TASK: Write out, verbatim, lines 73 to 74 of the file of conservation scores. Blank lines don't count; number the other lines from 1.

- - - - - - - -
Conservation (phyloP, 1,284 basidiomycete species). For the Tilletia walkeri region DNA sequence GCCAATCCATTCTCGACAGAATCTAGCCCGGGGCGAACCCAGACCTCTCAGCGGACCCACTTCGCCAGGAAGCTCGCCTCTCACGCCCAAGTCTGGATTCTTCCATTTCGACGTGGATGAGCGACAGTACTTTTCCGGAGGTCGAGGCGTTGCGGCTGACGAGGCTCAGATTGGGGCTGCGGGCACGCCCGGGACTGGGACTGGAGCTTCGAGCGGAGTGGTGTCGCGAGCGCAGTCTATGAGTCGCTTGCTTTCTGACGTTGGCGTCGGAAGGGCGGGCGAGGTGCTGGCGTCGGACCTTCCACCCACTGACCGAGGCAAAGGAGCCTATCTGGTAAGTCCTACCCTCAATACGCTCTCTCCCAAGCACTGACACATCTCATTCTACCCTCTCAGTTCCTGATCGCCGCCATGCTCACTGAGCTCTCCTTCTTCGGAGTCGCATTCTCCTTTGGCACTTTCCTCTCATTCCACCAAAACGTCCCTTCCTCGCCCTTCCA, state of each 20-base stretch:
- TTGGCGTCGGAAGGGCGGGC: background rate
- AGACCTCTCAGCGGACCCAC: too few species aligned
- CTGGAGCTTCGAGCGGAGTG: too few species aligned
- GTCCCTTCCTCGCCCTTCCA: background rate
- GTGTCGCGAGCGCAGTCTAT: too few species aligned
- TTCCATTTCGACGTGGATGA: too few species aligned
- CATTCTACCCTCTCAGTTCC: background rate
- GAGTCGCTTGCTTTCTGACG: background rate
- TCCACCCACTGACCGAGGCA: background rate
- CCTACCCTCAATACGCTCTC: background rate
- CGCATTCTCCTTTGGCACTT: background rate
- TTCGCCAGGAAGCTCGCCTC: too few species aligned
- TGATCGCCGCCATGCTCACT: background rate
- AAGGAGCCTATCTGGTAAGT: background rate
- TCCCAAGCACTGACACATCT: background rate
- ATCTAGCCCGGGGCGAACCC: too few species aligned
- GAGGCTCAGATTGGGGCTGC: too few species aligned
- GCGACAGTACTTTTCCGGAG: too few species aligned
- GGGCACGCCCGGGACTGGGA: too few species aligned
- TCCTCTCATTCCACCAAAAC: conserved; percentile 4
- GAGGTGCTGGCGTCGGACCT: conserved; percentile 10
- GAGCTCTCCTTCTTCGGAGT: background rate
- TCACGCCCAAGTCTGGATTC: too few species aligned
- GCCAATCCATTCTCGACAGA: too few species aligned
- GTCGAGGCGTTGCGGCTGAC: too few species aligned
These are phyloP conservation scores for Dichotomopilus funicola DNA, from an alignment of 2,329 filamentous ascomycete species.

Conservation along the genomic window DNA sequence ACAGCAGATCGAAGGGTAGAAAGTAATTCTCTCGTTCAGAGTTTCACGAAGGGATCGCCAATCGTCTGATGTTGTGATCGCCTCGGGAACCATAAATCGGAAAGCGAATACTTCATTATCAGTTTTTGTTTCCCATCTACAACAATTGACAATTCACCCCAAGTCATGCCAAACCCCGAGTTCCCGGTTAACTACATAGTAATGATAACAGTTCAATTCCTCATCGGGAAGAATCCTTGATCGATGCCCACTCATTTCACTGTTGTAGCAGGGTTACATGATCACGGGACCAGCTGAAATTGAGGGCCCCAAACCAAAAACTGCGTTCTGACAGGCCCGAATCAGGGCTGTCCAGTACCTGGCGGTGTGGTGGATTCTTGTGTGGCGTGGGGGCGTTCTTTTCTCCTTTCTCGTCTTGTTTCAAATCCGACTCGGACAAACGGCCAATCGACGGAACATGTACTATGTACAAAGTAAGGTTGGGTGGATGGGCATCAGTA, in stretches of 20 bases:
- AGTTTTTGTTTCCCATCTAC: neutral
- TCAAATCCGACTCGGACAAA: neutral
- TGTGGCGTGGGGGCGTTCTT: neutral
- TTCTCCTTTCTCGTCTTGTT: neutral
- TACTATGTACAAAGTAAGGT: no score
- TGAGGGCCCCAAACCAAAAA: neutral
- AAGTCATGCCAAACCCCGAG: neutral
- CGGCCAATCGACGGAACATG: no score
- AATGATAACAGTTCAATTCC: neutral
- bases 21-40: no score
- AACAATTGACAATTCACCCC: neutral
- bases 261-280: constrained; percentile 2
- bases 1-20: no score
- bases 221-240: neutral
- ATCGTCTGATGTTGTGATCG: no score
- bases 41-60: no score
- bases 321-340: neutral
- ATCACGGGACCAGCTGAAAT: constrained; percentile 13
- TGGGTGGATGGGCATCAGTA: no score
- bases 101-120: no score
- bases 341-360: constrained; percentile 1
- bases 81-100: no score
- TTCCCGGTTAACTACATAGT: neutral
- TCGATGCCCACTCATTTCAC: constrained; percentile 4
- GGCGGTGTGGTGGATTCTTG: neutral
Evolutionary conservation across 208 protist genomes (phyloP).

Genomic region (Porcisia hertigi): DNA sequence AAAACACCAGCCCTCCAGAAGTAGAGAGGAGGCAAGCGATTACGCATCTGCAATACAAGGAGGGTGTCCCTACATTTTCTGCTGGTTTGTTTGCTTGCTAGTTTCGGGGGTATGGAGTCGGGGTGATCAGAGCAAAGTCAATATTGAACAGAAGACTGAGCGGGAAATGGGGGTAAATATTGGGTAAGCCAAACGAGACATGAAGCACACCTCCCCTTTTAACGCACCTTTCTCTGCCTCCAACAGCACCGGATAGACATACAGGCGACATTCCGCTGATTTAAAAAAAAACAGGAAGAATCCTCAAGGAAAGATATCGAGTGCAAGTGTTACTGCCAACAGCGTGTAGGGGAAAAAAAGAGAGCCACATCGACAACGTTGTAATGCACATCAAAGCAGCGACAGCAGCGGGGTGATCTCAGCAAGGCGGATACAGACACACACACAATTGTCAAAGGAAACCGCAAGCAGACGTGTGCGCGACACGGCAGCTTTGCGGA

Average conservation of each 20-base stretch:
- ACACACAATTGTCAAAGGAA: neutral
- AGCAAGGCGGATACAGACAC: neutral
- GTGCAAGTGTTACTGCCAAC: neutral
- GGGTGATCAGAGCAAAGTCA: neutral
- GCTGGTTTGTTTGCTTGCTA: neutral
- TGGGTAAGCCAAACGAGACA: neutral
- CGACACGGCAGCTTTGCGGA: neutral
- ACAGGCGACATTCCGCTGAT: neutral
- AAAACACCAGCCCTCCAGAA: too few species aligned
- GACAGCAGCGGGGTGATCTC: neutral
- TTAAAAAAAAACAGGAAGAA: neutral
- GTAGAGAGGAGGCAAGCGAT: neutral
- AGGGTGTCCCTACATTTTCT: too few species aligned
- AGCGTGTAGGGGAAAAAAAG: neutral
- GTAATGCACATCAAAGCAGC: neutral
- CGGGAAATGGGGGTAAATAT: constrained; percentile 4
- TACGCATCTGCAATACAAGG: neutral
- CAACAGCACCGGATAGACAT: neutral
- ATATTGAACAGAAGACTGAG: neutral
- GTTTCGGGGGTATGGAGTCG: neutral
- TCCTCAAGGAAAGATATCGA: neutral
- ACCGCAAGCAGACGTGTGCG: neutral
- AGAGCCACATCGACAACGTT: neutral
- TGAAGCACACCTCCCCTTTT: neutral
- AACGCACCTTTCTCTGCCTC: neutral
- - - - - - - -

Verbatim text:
- TACGCATCTGCAATACAAGG: neutral
- CAACAGCACCGGATAGACAT: neutral